Home >News >India >Mumbai-Delhi Expressway: Gadkari to inspect Madhya Pradesh stretch
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Union minister for road transport and highways will inspect the Madhya Pradesh stretch of the eight-lane under-construction Delhi-Vadodara-Mumbai expressway on 16 September, news agency PTI reported quoting an official. 

The project, scheduled for completion in November next year at an estimated cost of 8,437 crore, will pass through Mandsaur (102.4 km), Ratlam (90.1 km) and Jhabua (52 km), covering a total distance of 245 km in Madhya Pradesh, a National Highway Authority of India (NHAI) official said. 

"Out of this 245 km, construction of 106 km road is already completed and the rest of the work will be completed by November 2022. Some 2,674 hectares of revenue land and 217 hectares of forest land were acquired for the project in the three MP districts," he said.

The total length of the expressway will be 1,350 km.

In the three districts in the state, the expressway will have 214 bridges, 511 culverts, 100 small and big underpasses and seven toll booths, with passenger amenities being developed at 12 places.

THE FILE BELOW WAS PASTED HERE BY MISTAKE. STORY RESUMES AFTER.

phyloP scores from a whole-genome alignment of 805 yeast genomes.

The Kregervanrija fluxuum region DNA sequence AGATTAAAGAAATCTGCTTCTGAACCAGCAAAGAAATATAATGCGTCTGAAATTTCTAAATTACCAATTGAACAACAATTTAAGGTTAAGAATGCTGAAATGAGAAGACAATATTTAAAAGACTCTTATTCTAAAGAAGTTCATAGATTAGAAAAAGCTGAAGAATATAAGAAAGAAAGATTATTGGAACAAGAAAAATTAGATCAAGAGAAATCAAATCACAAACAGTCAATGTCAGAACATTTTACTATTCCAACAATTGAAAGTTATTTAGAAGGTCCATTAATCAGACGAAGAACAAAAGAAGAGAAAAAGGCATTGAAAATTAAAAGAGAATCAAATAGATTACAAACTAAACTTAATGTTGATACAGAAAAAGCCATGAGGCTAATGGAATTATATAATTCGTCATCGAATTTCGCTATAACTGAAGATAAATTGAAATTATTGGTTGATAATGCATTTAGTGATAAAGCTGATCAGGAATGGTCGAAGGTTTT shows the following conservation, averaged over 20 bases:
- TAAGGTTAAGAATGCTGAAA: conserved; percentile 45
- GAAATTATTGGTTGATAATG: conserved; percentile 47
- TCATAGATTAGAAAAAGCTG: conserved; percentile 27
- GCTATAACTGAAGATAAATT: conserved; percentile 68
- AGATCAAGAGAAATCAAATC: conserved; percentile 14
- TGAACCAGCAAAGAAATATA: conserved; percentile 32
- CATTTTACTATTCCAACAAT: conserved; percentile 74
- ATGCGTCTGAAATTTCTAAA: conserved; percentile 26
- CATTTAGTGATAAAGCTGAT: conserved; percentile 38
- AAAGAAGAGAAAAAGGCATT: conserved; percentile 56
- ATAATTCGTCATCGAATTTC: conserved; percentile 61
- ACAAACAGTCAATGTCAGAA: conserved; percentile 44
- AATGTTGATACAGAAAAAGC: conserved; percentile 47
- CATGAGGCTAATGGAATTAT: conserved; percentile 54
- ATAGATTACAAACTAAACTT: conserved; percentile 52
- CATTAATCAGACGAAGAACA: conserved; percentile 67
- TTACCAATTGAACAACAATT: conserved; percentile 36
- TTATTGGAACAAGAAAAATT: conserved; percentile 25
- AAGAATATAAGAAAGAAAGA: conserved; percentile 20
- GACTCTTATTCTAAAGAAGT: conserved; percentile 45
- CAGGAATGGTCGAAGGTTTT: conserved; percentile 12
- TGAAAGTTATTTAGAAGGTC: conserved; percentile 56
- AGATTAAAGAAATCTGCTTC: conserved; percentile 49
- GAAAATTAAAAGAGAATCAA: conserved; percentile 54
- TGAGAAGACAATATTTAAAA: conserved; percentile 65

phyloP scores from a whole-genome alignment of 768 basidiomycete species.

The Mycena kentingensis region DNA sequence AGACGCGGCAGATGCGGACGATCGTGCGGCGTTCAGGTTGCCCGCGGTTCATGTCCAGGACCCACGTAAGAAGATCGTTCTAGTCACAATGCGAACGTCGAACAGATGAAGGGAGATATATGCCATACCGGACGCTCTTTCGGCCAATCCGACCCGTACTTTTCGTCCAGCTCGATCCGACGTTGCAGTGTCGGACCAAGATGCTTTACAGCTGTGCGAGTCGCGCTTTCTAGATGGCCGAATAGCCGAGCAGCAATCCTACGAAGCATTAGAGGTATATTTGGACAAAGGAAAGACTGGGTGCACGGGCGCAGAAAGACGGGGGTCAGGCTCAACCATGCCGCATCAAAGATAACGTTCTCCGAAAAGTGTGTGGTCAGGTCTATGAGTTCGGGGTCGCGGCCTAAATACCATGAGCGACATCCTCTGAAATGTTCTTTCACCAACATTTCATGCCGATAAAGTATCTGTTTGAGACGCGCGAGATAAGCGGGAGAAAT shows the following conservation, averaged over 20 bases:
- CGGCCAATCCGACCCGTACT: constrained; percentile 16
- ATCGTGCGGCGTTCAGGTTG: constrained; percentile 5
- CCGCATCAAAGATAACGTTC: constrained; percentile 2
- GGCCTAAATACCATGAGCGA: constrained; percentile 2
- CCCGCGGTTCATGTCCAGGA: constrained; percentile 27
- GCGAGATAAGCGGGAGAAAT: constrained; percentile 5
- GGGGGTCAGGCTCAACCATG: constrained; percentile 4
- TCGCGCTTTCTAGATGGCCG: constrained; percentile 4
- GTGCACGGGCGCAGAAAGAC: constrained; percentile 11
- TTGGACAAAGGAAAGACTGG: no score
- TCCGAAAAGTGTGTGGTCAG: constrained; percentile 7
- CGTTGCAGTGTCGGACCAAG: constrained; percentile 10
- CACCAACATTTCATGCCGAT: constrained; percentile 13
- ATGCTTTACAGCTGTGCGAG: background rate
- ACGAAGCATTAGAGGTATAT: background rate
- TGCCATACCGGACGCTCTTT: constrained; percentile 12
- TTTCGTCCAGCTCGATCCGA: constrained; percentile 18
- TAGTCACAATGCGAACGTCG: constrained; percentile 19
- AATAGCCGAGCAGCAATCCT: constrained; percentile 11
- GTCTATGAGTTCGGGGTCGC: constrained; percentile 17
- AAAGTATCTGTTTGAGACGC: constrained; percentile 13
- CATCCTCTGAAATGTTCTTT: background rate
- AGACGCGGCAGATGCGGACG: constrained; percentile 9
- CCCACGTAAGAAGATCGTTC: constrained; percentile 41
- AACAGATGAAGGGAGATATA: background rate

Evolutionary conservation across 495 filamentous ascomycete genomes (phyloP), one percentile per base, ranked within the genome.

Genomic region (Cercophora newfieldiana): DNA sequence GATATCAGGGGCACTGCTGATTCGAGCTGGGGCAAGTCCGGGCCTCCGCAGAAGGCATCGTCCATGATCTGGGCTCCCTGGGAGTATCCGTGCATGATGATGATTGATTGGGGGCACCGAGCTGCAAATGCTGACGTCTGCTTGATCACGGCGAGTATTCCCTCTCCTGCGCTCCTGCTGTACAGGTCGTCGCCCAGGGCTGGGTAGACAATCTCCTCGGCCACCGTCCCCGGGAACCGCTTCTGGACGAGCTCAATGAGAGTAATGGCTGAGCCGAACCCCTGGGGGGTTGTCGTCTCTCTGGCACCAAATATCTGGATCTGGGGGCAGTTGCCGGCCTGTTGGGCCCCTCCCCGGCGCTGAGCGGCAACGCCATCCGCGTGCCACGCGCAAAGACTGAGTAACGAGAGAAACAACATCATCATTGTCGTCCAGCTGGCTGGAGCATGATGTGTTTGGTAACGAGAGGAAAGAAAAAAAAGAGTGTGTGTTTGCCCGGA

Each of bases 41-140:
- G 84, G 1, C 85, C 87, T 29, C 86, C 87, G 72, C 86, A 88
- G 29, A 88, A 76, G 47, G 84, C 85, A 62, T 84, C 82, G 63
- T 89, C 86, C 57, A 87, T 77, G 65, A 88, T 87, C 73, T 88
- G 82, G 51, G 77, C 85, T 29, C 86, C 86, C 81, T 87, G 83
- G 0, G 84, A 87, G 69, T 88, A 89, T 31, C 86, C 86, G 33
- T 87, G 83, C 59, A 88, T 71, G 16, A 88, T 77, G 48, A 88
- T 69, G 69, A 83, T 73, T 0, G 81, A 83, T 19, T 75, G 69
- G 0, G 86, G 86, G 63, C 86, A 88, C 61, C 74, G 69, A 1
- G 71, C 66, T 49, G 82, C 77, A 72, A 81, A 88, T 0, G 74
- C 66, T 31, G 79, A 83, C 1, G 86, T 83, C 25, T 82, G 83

Once complete, the expressway will not only shorten the travel period between the mega metro cities but also create better connectivity with cities on the route. 

It will start from Haryana's Sohna and will end around Mira Bhayander near Mumbai. The road travel that currently takes almost 25 hours to complete, will be cut down to just 12 hours.

Taking the forest reserves into account, the expressway will feature animal overpasses. These overpasses allow wild animals to cross roads safely. Major highways and expressways often cut through territories of animals which leads to road accidents.

Gadkari had said earlier last month that national highways are being constructed at a very fast pace under the leadership of Prime Minister Narendra Modi and the entire country can hope of getting highways of an American standard in the next three years.

He also said that 38 km of roads are being constructed every day now compared to just two km per day in the past.



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